This is a simple, tongue-and-cheek assessment of the five Ashburnham Ward candidates for the October 27 election to city council in Peterborough, Ontario. La politica has also done assessments, posted separately, for Monaghan Ward, Town Ward, OtonabeeWard, and Northcrest Ward. Each post has the same introductory paragraphs provided below. So...you can skip those if you are clicking around.
|Ashburnham Ward (Ward 4)
Intro to the assessments
The ward assessments rely on two scores out of five for a combined score out of ten. The first score is based on a candidate’s vibe, with the second score assessing the stuff and things (stuff n’ things) that the candidate proposes for Peterborough. The vibe scoring is purely subjective, and the score for stuff n’ things doesn’t necessarily take a stand on issues (i.e. parkway, taxation), but simply attempts to assess whether the candidate has material proposals, or is campaigning on vague promises and areas of interest.
The total score out of 10 does not provide a breakdown of the category scores out of five, because stuff n’ things can have vibe, too, and some vibe is so off the charts it might even be called a vibe economy, with material effects on stuff n’ things.
You are confused, but not for long. At the end of the Ward summary we provide an assessment of who we think might win, and why. Remember: you get two votes, as there are two council seats for each ward.
Ashburnham Ward (also known as “Ward 4”) is unusual: it covers the entire length of the city on the eastern shore of the Otonabee River. In 2010, 9,126 people cast their votes. Incumbent Len Vass took over 29% of the vote, with 2,662 ballots cast, followed by newcomer Keith Riel, with 2,102 votes, or 23%. This time around Mr. Vass and Mr. Riel are back for re-election, and are facing challenges from Donald Fraser, Paul Teleki, and Gary Baldwin.
Mr. Fraser is focusing on quality: quality of life, of governance, and of employment.
Under quality of life, Mr. Fraser wants to overhaul the central hub model for Peterborough’s transit system, and to encourage green space and trails, with the completion of a land use strategic plan. He is against the outsourcing of public works to private firms, and wants to promote local artists and access to local food. He has also made the recruitment and retention of doctors a priority.
|Ashburnham Ward (Ward 4)
For quality of governance, he would like to have ward-based neighbourhood associations, and participatory budgeting. He wants staff reports published at least one week before council meetings, with the City’s Official Plan Review done within the first year of his mandate.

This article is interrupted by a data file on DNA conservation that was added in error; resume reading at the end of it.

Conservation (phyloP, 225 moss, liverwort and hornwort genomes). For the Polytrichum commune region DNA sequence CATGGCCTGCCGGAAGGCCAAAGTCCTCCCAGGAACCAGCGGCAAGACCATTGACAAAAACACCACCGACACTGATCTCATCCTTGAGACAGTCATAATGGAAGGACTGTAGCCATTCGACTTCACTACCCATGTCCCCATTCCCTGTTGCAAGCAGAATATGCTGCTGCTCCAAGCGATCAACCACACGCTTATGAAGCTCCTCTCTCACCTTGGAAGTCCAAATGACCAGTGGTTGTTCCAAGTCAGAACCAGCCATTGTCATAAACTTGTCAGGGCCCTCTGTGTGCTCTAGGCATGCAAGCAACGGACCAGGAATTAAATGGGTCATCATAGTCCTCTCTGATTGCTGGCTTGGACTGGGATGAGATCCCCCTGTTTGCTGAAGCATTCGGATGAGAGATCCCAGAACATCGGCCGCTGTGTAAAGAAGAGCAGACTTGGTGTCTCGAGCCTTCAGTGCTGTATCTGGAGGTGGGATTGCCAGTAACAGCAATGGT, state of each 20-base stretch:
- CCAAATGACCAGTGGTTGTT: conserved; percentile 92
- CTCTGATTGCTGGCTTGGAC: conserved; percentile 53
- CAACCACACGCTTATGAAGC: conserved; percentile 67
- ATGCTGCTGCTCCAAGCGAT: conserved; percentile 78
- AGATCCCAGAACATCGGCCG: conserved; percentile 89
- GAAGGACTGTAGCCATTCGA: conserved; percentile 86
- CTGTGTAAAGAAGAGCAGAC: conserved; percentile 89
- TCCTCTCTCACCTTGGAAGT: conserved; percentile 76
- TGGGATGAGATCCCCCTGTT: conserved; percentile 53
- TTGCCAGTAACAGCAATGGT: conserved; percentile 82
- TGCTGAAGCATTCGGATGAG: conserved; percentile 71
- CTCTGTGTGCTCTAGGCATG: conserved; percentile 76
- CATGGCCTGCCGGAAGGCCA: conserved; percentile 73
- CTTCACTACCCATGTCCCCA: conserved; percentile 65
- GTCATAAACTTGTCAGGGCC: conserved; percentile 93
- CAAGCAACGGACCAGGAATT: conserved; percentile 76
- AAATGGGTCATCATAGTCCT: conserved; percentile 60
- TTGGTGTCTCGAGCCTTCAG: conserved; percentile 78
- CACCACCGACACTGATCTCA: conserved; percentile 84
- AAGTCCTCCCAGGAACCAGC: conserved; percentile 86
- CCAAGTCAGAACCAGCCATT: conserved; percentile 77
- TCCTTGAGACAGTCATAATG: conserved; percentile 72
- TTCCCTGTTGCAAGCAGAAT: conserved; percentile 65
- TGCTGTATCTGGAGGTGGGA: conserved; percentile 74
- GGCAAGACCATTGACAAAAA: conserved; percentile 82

Fraser is one of the few candidates with a specific strategy to improve employment, one area where there has been plenty of vibe and all too little stuff n’ things. He first proposes a review of Peterborough’s economic development strategy, followed by a master plan that would include sector specific opportunities. From there he wants measurable targets with a reporting process that ensures accountability.
We have seen Mr. Fraser in action, and like his vibe. We’re also impressed by all the stuff n’ things he proposes, which is why his combined score is a respectable 7 out of 10.
This is Mr. Teleki’s second kick at the can in Ward 4: in the 2010 he came in third, with 1,761 votes, about 19%. That put him only 340 votes behind second-place finisher Riel. This time around, both Mr. Teleki and Mr. Riel have been endorsed by the Peterborough Labour Council.
Mr. Teleki’s plan is to “serve on council for as many terms as needed to focus the direction of Peterborough’s vibrant community and to plan for the future.” He is an accomplished painter and musician. Importantly, he states that “When residents elect Paul to become a city councillor, they also elect his family including his wife Elizabeth Teleki.” This makes it necessary to mention that Ms. Teleki was appointed to the board at the Peterborough Regional Health Centre for 2014-2016, is the Entrepreneurship Lead at Peterborough Economic Development, and is pursuing her Masters in Sustainability Studies at Trent University, where she is on maternity leave (Teleki’s website has over thirty five photographs of their young son.) Could there be such a thing as too much vibe? Perhaps, but it would seem unfair to fault Mr. Teleki for ramping up as much vibe as possible.
Mr. Teleki does well on stuff n’ things, too. Since 2010 he has been running his own research and strategic planning business called Preferences, which turns “market research into dollars and strategic direction,” and “assists organizations to make evidence-based decisions by engaging their stakeholders.” In 2012 he also helped form AppDev Corporation, which creates applications for mobile devices. His political platform focusses on six key areas: employment, job creation, and youth retention; taxation, representation, and accountability; environment, culture, and heritage; recreation and local development; transportation and community safety; and vision. Many of these are heavily vibe-based, with promises to “collaborate” and “innovate”. But there is some real stuff n’ things here, too: keeping taxes to the rate of inflation; implementing a green waste program; support for heritage structures; residential zoning that ensures nearby amenities and community spaces; support for extra police presences in high risk times; sustainable lighting on trails.